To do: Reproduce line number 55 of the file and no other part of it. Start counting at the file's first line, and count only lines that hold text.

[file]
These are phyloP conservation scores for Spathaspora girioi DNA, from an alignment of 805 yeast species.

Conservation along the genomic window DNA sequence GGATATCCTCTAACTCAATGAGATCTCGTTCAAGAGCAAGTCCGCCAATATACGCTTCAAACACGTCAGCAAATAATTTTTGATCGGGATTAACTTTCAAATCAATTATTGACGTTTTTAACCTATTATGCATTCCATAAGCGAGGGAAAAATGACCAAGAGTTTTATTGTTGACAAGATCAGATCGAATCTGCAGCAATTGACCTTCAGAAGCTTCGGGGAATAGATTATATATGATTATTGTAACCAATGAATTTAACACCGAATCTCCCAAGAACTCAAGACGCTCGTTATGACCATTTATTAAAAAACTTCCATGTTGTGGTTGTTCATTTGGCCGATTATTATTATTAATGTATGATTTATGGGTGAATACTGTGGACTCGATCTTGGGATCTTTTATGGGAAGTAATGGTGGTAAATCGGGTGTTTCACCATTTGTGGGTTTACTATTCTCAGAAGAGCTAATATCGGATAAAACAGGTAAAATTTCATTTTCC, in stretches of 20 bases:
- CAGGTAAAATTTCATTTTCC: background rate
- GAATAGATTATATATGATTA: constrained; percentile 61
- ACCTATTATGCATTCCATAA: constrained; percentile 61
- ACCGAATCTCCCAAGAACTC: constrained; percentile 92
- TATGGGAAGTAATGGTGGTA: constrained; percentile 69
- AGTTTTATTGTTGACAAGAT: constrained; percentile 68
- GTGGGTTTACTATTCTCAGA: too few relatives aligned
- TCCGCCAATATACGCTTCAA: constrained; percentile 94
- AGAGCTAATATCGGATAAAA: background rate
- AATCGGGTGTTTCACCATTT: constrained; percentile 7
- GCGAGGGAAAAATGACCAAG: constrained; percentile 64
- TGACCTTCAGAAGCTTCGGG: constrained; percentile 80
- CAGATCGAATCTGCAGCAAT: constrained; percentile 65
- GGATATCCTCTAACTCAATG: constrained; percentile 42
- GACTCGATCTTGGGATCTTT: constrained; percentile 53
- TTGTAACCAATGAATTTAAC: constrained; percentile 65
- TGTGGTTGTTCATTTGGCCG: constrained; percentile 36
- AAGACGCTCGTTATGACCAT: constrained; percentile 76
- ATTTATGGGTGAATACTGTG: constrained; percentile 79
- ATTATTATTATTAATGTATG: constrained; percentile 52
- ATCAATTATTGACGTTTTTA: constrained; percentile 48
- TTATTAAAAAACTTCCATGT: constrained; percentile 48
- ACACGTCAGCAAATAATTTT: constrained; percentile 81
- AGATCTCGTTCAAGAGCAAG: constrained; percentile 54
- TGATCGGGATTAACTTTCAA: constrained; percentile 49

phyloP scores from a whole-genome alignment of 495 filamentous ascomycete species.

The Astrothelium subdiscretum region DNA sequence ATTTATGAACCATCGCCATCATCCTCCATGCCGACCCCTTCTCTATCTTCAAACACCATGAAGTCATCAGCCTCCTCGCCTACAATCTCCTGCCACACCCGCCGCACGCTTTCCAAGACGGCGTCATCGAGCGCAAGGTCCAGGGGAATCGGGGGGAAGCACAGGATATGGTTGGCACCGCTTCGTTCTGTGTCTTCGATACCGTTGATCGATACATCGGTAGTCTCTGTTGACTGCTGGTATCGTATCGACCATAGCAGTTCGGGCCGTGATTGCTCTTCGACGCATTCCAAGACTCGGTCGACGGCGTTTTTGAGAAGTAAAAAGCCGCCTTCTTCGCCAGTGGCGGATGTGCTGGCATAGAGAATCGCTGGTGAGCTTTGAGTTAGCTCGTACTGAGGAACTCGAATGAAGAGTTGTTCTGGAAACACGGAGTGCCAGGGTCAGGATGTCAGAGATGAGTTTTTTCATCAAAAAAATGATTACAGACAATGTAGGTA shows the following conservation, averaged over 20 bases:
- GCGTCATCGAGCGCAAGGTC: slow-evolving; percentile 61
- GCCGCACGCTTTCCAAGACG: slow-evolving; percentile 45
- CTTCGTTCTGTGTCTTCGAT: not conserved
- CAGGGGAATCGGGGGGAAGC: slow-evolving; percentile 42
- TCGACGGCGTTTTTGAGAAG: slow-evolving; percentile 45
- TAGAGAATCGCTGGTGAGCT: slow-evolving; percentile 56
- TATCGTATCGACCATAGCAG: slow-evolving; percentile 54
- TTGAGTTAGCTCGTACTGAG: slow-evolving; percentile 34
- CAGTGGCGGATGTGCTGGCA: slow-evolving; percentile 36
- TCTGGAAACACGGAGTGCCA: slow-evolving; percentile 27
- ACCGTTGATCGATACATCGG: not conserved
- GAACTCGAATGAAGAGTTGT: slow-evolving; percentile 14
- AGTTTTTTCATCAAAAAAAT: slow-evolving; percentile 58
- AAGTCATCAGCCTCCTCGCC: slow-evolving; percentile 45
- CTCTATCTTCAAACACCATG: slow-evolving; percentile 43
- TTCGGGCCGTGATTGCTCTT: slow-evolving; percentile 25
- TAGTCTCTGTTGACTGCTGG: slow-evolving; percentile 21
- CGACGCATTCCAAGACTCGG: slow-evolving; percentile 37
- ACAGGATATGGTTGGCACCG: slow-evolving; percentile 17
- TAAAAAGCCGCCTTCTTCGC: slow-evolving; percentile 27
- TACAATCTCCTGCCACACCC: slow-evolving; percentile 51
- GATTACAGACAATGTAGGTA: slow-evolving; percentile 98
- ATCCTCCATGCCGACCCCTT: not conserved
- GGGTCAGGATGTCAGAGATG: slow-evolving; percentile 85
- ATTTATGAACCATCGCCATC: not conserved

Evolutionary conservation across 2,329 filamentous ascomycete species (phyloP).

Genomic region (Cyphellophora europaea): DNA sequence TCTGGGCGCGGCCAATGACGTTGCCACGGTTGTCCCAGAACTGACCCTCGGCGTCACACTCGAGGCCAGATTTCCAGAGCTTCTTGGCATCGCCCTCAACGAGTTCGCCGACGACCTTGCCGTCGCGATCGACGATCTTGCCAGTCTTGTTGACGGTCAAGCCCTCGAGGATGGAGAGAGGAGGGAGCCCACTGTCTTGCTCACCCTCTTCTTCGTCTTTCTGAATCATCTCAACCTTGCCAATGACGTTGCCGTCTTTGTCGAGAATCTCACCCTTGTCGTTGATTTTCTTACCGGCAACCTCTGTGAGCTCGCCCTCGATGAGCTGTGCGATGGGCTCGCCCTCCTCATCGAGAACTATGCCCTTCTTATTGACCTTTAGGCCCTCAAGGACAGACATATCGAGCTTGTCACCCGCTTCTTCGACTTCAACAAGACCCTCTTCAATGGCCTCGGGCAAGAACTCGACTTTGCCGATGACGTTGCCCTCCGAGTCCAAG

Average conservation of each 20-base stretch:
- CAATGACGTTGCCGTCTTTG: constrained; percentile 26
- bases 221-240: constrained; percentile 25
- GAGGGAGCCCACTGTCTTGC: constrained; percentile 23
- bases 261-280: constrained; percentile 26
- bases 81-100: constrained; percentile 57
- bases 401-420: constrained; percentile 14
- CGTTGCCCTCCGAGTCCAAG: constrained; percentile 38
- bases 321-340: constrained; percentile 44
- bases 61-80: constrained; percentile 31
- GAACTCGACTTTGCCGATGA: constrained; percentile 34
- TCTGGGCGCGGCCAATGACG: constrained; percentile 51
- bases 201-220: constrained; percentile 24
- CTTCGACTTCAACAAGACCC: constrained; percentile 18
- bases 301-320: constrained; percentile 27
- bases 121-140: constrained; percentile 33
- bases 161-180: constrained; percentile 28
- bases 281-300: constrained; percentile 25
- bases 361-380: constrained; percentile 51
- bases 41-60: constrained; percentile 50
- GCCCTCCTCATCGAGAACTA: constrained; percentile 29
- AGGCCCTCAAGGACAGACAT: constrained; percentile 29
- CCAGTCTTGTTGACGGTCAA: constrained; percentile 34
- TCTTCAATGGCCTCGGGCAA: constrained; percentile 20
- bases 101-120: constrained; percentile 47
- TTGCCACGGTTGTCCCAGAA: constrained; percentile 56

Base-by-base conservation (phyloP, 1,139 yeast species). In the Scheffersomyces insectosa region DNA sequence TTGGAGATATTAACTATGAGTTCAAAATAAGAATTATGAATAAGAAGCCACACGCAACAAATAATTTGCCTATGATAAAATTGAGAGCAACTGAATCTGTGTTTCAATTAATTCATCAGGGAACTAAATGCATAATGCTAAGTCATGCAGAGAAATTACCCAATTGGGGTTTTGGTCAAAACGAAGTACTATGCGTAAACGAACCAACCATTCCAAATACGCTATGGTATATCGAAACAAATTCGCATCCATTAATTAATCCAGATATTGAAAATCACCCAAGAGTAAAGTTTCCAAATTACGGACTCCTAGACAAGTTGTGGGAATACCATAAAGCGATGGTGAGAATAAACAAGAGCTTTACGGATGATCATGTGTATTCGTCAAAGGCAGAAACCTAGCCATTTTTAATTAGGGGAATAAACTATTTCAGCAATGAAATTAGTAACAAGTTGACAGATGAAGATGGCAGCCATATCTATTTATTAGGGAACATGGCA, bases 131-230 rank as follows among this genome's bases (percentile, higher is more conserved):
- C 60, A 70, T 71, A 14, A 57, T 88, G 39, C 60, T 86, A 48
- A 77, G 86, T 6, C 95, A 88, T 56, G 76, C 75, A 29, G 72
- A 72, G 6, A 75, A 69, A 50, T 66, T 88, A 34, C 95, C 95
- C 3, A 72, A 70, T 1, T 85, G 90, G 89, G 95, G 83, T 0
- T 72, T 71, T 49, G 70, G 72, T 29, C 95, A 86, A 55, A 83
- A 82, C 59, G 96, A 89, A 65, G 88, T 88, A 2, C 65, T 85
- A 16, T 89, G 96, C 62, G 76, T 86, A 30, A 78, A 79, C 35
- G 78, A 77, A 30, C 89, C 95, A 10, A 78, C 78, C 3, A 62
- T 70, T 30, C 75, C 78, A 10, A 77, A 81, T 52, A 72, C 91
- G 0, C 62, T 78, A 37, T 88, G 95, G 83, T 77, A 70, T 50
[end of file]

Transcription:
Evolutionary conservation across 2,329 filamentous ascomycete species (phyloP).